|Endangered Species: Bewick's Wren
A Christiansburg Elementary Project
Submitted by Laura
Christiansburg Elementary School, Christiansburg, U.S.A.
Photographer courtesy of Virginia's Endangered Species
Why Study This Topic?
I'm interested in this bird , the Bewick's Wren, because
I have always seen them in my yard. However, I haven't any information
about them. I would like to know the reason that the wren is endangered
in Virginia, because I may want to do something special for them if I see
them. For instance, I would try to get them to nest in my yard.
What Was Already Known
What I knew before I started to research on the wren
was that these wrens are endangered in Montgomery County. I also knew that
the wren is brown with black and white stripes. I have seen them around
the neighborhood. I didn't ever think that they were endangered.
Scientists don't know the reason they are endangered.
They think it is very unclear, but the most common reason is that they
have a loss of habitat. This is happening because as the human population
increases more trees are cut down. There are still some wrens, but there
are not as many as scientists would like to have.
Search for Information
I have searched many places. A few of these places
were the Internet, the library, and encyclopedias on the computer. On the
Internet I got a lot of information. The next place was the encyclopedia.
Even though they were older, they told me many things about their description.
The third place was a program on the computer.
The problem of the search was that I couldn't find
out why the wren is not common in some areas.
The wren is four to eight inches long from peck to tail feather.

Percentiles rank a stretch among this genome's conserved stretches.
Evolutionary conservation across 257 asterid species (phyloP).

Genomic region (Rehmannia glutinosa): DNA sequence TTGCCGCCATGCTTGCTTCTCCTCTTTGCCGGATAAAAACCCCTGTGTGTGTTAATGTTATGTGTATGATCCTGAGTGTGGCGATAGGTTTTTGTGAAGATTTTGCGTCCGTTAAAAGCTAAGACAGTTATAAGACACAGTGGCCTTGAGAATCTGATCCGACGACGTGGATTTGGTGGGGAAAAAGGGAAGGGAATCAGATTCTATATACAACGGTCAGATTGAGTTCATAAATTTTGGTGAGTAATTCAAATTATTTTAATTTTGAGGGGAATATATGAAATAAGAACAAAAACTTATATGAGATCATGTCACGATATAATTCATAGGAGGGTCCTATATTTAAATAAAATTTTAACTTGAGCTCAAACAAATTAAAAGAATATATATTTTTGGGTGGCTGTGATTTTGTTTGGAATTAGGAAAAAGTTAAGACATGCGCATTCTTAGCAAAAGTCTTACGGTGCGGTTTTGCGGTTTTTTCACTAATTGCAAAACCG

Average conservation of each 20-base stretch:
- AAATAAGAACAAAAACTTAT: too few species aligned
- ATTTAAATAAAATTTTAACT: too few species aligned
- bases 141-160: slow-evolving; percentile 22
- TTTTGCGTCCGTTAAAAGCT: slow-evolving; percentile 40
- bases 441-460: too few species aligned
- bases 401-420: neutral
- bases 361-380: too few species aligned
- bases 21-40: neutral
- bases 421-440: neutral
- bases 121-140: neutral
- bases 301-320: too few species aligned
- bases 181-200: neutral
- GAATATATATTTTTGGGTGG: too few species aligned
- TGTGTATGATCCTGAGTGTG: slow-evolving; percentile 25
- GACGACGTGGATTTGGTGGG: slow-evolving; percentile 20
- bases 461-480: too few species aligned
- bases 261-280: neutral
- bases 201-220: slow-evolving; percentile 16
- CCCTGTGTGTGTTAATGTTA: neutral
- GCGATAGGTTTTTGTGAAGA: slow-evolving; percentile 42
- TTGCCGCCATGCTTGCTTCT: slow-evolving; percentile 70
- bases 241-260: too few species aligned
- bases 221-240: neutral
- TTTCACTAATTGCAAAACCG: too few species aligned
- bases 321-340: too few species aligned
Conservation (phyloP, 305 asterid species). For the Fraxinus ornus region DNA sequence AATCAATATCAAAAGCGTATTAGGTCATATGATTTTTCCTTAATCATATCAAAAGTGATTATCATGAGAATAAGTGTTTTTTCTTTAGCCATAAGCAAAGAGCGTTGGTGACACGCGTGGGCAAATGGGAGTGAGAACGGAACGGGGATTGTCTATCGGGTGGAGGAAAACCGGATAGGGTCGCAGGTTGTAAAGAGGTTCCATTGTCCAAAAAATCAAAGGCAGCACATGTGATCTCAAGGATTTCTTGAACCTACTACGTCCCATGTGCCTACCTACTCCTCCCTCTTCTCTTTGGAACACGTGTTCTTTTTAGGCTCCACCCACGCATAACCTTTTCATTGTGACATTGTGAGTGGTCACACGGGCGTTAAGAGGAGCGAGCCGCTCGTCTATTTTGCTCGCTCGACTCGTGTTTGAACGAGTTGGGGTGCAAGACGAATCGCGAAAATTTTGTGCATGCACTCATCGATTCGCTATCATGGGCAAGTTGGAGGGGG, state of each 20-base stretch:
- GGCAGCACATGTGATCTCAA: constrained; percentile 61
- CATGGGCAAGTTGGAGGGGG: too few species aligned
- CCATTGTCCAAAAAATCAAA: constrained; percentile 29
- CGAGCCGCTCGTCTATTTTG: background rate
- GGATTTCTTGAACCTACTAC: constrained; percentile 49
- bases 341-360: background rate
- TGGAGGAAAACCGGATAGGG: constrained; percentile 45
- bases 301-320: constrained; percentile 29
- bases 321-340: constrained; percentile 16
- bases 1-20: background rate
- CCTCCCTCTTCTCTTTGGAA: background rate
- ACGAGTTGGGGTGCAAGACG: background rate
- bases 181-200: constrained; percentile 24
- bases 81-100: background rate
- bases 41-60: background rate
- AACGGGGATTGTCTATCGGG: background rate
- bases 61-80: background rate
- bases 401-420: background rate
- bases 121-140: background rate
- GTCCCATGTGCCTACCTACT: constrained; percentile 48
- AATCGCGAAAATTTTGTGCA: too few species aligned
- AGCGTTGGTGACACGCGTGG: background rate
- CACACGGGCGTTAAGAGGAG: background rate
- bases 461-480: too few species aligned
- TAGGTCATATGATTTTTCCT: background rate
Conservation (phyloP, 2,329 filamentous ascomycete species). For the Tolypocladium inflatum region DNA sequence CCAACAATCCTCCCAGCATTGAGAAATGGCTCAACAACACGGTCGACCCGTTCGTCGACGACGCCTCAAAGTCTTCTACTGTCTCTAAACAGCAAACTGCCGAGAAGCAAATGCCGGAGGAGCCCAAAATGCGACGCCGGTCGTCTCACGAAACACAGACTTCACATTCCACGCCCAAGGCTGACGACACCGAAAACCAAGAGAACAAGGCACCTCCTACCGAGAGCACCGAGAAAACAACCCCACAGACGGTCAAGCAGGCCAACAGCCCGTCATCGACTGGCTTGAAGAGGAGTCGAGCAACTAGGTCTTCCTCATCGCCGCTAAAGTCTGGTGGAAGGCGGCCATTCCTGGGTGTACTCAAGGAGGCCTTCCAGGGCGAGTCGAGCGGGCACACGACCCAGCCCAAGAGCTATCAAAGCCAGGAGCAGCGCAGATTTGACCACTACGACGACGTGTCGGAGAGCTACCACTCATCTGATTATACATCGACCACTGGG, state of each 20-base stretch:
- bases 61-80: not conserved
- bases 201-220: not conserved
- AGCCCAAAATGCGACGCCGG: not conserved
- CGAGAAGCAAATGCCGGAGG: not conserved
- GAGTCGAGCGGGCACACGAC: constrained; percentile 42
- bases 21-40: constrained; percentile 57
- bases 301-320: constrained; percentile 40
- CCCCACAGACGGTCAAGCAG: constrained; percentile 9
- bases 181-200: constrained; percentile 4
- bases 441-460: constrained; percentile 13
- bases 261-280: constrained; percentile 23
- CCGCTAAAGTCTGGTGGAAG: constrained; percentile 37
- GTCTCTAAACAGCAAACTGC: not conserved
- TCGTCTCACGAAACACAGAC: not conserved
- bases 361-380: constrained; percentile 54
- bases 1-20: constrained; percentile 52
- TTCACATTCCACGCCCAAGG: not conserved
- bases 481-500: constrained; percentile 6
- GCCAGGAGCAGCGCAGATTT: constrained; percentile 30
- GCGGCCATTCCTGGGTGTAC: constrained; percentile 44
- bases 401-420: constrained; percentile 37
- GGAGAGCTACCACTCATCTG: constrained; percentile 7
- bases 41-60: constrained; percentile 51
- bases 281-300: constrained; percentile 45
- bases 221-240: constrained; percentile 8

They are very short, but their tails can be long. The shape of the wren
is very short and round, with rounded wings. Wrens have moderate-sized
feet, mildly slender bills, and tails that sometimes are short or long.
The color of the wren is brown with white and black markings.
Wrens make their nest in human places such as a mail
box. Since they are so small and round, they like little holes to sleep
in. Even though there are many animals which are enemies to the wren, most
die because humans invade their space.
The wren eats a lot of different kinds of bugs.
The wren's favorite food is spiders. Wrens feed their baby birds small
bugs. Wrens also get their water from bird baths, rain droplets, and nearby
Wrens must beware of many different enemies. One of
them is a big animal that eats birds. Wrens are so small that they are
easy to catch, when you can find them. They hide in the brush. Wrens are
predators of many kind of insects, but they really love spiders.
The wrens have many special things about them. They
have spots of black and white that act as camouflage so they can hide in
places and not be seen.
Reasons for Endangerment
The wren is endangered in some parts of the world,
because humans have destroyed their homes by cutting down trees due to
There are 170 kinds of species of wrens and 10 of
the 170 live in North America. Most of the wrens live in Central and South
America. Some people have begun action to keep the wrens alive. They catch
and observe wrens, so they can learn how to help them in the wilderness.
There are many people in the world who take action
on behalf of birds. When someone takes action, it means they are doing
something. When scientists help wrens, they catch them and do tests on
a few to see what can be done to help and to find out what is causing the
wrens' endangerment. These people want to increase the wrens' population.
What Was Learned
I have learned a lot writing this report. I have learned
that the wren is endangered in some areas. I thought they were just a regular
bird that was everywhere.
Conclusions From Research
The benefit in doing this report is for everyone else
to be able to share this wonderful information so they can learn as much
as I did.
Terwilliger, Karen.1991. "Virginia's Endangered
Species" Pages: 518-529.
Britannica, Inc. 1991. " Children's Britannica."
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© copyright 1997
Last updated on March 12, 1997